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If you’re one of the many people who’s scared of snakes, a trailside encounter with one of the slithery fellows can set your teeth on edge. Snakes are one of the most common fears in the world, affecting more than 50% of adults in the U.S. by some estimates. It makes sense: A healthy respect for serpents would have served our early hominid ancestors well, especially in the days before modern medicine and antivenins made viper bites reliably survivable. Now, that fear isn’t so rational, but for those with ophidiophobia, just the idea of finding a snake near their campsite can make a backpacking trip a lot less fun.
For the snake avoiders among us, there’s a whole industry of products that purport to keep the legless reptiles away. Spray it around an area, the idea goes, and snakes will keep their distance. But if you’ve been tempted to invest, we have bad news: The only thing it’s going to separate you from is your money. The one thing that all commercial snake repellents have in common is that there’s slim to no evidence they work.
One of the most common solutions, sold under brand names like Snake-a-Way, uses a mix of sulfur and naphthalene—an oil-derived product used as the active ingredient in mothballs. In a 1995 study from the University of Nebraska, researchers tested the chemicals together and separately to see if applying them in residential areas would cause garter snakes to steer clear, and found that they performed no better than a control. Researchers from Israel’s Ministry of Agriculture and Rural Development came to a similar conclusion in 2008 when they found that spraying a naphthalene and sulfur solution on the ground didn’t stop vipers from reaching a caged gerbil; in one case, the researchers even found a snake curled up in a defensive posture on the area they had sprayed.
It’s not necessarily that the snakes can’t sense the chemicals: Thanks to their flickering, forked tongues and sensory apparati in their palates called the vomeronasal organs, snakes actually smell in stereo, sensing odors directionally to make up for their weak vision. But as the researchers in the Nebraska study concluded, they just don’t seem to care enough to avoid it.
“The snakes may be able to sense these volatile chemicals, but the stimuli were unable to alter their behavior,” the study said. “Based on this study, tendency to seek cover, refuge, familiar habitat, or to investigate unfamiliar areas was stronger than deterrence of the chemicals.” Other folk solutions, like circling your sleeping area with a rope, don’t fare any better.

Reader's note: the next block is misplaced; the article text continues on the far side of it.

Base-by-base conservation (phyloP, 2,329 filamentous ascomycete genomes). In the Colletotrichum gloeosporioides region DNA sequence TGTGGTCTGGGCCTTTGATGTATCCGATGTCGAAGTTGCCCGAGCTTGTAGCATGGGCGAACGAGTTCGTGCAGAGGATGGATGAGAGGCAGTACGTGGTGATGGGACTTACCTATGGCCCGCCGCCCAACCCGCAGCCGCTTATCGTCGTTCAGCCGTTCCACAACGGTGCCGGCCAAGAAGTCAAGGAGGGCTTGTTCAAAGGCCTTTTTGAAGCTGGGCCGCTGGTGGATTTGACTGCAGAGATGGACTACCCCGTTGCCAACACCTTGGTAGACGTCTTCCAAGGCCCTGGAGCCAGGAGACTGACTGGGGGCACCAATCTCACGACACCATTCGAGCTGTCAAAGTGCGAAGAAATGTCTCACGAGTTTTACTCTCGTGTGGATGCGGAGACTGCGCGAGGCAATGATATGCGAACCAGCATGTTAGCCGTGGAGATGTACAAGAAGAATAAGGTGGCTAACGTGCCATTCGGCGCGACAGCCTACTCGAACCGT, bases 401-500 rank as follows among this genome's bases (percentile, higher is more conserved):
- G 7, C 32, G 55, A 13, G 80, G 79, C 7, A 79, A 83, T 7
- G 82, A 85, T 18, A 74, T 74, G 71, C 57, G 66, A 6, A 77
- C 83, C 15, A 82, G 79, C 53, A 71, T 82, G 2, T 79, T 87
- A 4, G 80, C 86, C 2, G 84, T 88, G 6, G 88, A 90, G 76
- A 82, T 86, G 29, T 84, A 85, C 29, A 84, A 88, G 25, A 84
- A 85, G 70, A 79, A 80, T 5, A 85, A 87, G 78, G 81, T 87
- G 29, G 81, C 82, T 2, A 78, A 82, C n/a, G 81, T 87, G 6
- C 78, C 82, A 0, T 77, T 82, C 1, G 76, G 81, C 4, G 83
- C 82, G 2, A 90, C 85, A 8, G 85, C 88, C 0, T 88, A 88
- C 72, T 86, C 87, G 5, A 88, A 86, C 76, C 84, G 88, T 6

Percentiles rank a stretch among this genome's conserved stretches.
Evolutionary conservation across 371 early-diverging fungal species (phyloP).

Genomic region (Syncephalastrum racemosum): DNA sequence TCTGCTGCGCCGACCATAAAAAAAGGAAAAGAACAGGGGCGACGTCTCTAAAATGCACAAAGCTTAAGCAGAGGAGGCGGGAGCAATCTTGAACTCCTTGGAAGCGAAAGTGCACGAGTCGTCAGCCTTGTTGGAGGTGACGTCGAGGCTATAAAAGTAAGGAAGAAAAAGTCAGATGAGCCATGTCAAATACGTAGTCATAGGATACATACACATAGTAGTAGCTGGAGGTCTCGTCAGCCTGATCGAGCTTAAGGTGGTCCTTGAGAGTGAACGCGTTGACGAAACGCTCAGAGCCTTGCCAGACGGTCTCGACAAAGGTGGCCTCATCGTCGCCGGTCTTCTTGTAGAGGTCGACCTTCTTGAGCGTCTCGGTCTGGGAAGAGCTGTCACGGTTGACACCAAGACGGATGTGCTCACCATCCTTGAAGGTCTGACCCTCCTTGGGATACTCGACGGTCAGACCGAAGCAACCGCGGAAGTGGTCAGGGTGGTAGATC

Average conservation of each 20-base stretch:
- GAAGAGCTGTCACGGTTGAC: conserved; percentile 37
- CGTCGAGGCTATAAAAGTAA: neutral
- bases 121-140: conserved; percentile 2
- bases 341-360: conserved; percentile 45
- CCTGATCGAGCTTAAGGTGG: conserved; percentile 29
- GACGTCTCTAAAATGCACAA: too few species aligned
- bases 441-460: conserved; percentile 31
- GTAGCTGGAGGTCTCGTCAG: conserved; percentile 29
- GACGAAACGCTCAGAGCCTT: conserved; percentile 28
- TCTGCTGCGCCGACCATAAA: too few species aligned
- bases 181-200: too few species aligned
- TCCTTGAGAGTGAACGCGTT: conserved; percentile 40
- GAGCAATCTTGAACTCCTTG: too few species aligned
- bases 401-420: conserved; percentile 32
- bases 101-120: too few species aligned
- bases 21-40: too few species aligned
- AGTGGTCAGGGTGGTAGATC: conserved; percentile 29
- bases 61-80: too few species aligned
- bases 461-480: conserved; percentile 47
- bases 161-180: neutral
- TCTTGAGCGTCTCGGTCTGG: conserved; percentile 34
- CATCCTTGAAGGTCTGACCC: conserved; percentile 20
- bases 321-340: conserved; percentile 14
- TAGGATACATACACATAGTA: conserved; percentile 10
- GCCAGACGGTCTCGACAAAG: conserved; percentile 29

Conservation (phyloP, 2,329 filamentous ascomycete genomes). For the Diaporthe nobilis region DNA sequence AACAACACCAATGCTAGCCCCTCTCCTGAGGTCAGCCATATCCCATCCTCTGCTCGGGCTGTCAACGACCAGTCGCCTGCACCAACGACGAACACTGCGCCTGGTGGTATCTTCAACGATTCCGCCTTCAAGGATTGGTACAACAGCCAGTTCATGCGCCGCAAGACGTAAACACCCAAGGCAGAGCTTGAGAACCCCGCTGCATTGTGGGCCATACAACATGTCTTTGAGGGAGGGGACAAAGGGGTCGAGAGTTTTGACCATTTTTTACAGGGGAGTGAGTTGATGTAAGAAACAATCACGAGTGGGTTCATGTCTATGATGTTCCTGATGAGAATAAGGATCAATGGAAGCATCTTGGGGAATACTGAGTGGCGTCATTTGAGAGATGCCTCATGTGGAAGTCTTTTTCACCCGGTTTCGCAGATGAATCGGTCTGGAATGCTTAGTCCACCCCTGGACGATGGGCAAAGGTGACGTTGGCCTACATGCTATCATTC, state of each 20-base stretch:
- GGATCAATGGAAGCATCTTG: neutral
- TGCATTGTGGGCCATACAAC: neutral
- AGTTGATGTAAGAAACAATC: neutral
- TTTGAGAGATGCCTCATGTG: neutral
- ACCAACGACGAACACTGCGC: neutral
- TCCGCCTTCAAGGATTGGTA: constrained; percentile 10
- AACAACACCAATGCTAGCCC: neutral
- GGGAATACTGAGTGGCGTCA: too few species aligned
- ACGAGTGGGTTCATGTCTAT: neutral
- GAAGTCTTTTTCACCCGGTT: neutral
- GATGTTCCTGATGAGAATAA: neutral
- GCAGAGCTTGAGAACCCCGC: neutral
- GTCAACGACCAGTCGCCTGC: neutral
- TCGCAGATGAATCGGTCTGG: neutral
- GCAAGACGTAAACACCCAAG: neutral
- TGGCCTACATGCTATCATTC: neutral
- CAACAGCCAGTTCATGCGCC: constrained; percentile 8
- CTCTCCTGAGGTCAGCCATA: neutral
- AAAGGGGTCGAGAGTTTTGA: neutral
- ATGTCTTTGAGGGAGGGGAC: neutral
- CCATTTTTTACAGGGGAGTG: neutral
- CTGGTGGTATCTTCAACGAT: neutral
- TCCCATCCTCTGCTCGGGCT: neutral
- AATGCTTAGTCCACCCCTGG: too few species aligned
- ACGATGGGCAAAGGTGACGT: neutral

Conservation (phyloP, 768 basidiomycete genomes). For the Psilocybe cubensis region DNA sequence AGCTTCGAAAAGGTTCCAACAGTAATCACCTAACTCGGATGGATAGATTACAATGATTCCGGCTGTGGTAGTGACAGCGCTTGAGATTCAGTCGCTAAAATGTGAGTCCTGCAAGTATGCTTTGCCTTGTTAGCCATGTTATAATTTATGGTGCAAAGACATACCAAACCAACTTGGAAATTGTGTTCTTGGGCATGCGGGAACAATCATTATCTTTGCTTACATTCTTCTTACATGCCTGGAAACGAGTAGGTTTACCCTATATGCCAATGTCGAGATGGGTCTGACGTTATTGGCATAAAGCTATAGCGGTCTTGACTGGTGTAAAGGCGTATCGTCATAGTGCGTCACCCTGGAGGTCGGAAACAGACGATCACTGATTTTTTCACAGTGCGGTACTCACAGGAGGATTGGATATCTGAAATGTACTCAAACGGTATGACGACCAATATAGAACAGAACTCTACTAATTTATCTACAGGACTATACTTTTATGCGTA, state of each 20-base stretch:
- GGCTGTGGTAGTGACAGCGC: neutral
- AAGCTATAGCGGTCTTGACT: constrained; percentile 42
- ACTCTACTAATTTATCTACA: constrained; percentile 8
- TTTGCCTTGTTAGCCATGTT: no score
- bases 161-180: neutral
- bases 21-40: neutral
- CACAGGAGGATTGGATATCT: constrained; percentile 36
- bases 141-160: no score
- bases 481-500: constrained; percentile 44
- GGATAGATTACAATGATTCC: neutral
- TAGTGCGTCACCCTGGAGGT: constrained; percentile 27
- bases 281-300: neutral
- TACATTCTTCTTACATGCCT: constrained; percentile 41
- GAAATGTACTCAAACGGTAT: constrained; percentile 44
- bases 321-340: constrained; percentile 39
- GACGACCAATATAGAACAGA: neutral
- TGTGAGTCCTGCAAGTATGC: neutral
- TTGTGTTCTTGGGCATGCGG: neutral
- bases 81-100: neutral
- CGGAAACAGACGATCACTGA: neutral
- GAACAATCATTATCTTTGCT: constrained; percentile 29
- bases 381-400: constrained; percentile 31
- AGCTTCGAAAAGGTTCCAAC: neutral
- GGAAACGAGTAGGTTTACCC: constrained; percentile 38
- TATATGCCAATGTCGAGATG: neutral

It’s possible that science may still find a safe way to keep hikers and snakes apart: One 2017 paper from Georgia’s Berry College found that Milorganite, a fertilizer produced from the waste stream in Milwaukee’s municipal sewer system, was effective at repelling rat snakes under experimental conditions. Similarly, a 2002 study from the US Department of Agriculture found that essential oils like lavender and cinnamon repelled snakes—when sprayed directly on them. But unless you’re planning on carting refined sludge around in your pack or carrying a spray bottle full of perfume to spritz serpents with like they’re misbehaving housecats, you’re out of luck for now.
So what can nervous hikers do to keep snakes out of their space in the backcountry? First off, don’t attract their prey: Like all predators, snakes follow their food sources. Keep your site clean, store food in rodent-resistant containers, and stop throwing apple cores, banana peels, and other biodegradable-but-edible trash on the ground, and you’ll reduce the number of mice, chipmunks, and other prey species in your campsite.
The best step you can take, however, is to make peace with your slithery neighbors. Snakes play a crucial role in their ecosystems, keeping small animals that could otherwise become nuisances in check, 85-90% of species are non-venomous, and, unless you’ve cornered them or accidentally stepped on them, they’ll always run away from a fight. Work through your fears—either on your own or with the help of a qualified professional—and you might even find yourself with one more thing to appreciate in the wilderness.